Lesson five was a hidden jewel that I didn’t find for quite sometime. Listening to Raekwon’s stellar debut album ‘Only Built for Cuban Linx’, there’s a skit before ‘Spot Rusherz’ (track 14) where Raekwon and Ghostface are procrastinating about the heat in their car and an unreleased Wu-Tang song is playing in the background. I finally tracked this song down to a mixtape by DJ Format promoting the American beer St. Ides. The St. Ides track endorses the beverage but more importantly it serves a cautionary warning against drink driving. Raekwon explains how it’s alright to carry on drinking as long as you catch a ride home and don’t get behind the wheel yourself: “With St. Ides in my system / Crack another I’m blessed, let’s go get the next one / And get over, the object is to stay sober / Lay on the sofa, better yet, dial my chauffeur”. Don’t drink and drive kids.
Lesson six is about sex. Safe sex. At the height of their popularity the Wu-Tang Clan were dropping solo albums, mixtape and radio verses and featuring on just about every compilation CD being burnt. One of these compilations was ‘America Is Dying Slowly’ which set out to promote safe sex amongst the youth. The Clan got the title track ‘America’ with each Clan member recounting their experiences and knowledge about sexually transmitted diseases and how to prevent catching them. I guess this song went to my head and my heart because I lost my older brother to AIDS and I know for a fact that it’s easier to get caught up in the heat of the moment and skip that simple gesture of protecting yourself and others.
The seventh thing I learnt from the Wu – and they actually mentioned this on two occasions, first by honorary member Cappadonna (‘The Pillage’ track 3) and then by Ghostface Killah and featuring artists Jadakiss (‘Pretty Toney’ track 17) – was don’t get caught. Run! ‘Run’ paints a vivid picture of what it’s like to escape the Police and the risks you face if you get caught. As an 18 year old Hip Hop fan, I was getting up on walls with my marker pens regularly and smoking a lot of weed in the street, so I always had my eyes scanning the horizon for undercover detectives and have-a-go heroes looking to spoil my fun. After a few run ins with the law and other unsavoury characters I eventually relinquished these pastimes. In fact, I do remember distinctly pulling up my baggy jeans and tying my shoe laces properly after getting chased through the wrong neighbourhood late at night by some stick up kids. Swag isn’t going to save you from getting stabbed. Lesson learnt.
A step away from the abstraction of Five Percent Nation philosophy, the RZA has a penchant for conspiracy theories notably with his verse on ‘School’, track 14 of Masta Killa’s solo album ‘No Said Date’. My eighth lesson was all about not accepting everything you’re taught in school and questioning history. The song starts off with Masta Killa rapping about his introduction to the rap culture which is nice enough but the real main course of knowledge is delivered by the RZA as the beat speeds up to accommodate his feverish flow. As a child, RZA questions his teachers lessons and is quickly asked to leave and reprimanded for disrupting the class. The facts RZA speaks about aren’t necessarily true, but they do shed like on a few questionable moments in the history of the human race and possible cover ups. Here’s an example of RZA’s outburst: “I stood like a man then I questioned my teacher / Why don’t we speak about the wisdom of the sages? / And how did Europe black out in the dark ages?/ And when they got light did they white-wash the pages? / And the inquisition, why was Christian’s thrown in cages? / And why would they try to destroy the nation? / With their birth control and bring control fluoridation? / And why it seems that half the school is racist? :She said “Diggs, to the office!” We about faces…”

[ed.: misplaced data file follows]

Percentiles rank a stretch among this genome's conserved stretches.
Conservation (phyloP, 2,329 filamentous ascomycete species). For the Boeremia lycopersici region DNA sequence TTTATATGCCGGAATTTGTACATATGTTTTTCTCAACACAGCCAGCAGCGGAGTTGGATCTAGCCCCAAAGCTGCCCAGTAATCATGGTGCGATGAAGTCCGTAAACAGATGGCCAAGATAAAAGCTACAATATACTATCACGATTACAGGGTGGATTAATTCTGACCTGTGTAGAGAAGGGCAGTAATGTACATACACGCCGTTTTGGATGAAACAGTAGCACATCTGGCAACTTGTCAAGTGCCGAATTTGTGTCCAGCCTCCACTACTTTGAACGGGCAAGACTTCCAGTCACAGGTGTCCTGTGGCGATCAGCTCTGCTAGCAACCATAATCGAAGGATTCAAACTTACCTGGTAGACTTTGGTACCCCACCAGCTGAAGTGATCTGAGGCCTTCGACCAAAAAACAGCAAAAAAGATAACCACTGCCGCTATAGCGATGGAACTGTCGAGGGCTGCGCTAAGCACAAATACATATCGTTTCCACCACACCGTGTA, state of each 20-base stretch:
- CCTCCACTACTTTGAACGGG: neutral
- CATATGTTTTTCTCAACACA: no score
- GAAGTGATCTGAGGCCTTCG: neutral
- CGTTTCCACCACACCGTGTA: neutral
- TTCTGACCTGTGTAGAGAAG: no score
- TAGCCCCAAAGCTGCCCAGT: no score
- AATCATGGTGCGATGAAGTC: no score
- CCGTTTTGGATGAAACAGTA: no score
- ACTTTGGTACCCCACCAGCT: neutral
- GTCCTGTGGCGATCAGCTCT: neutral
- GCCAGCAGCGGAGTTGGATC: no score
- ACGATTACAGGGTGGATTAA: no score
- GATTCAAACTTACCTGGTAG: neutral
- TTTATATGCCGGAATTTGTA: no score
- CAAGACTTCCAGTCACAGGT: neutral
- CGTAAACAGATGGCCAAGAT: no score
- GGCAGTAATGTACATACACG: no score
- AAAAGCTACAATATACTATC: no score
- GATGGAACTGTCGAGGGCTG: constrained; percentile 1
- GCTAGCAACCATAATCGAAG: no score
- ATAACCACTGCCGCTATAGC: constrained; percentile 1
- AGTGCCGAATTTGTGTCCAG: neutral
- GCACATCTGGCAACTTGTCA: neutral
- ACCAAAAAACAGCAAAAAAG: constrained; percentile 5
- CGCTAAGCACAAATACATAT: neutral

For their ninth lesson, the Clan taught me about life in the ghetto, something a lot of rappers could claim responsibility for but Raekwon, Ghostface, Cappadonna and U-God broke it down into easy to understand verses. the self-titled ‘Ghetto’ (track 11 of Ghostface Killah’s ‘Apollo Kids’ album) is a soulful stroll through the tougher side of town. With the soulful prompts of Marlena Shaw sampled from ‘Woman of the Ghetto’ each of the rappers covers a select theme: the scene in the ghetto (Raekwon), making money (Cappadonna), dealing with snitches (Ghostface) and raising kids (U-God). Obviously the picture painted by each rapper is pretty stark and unglorified but it’s cool to hear U-God talk about the solidarity of a community that the rest of society tries to forget. For someone who’s never lived in the ghetto, this is a eye opening composition.
The final lesson from hours upon hours of listening to the Wu-Tang is an odd one and if you had to pick the oddball of the group, most fingers point in the direction of Ason Unique a.k.a. Ol’ Dirty Bastard. ODB, God bless his soul in Heaven, had an acute knack for coming out with some the funniest yet scariest lyrics of the entire Clan. On his debut album ‘Return to the 36 Chambers’, ODB touched upon the topic of young love and all the craziness hormones can induce between people of the opposite sex. In ‘Don’t u Know’ ODB begins by rapping about flirting with girls in his school and how his emotions make him feel rather horny. Featured artist Killah Priest recounts his tale of his teenage sweetheart before ODB takes us back into the classroom. The teacher tells the children to open up their text books and read the first paragraph on oral sex. Naturally ODB is taken aback (“I said ‘Oral sex! What kinda class is this?’ The girl next to me said ‘What’s wrong with you Miss?'”) so the teacher decides to skip the theory part and jump into a practical demonstration on the unassuming rapper. As the teacher begins to perform fellatio on ODB, the story cuts with the promise of a sequel. I think the main lesson I got from this track is to be weary of horny cougars in the classroom.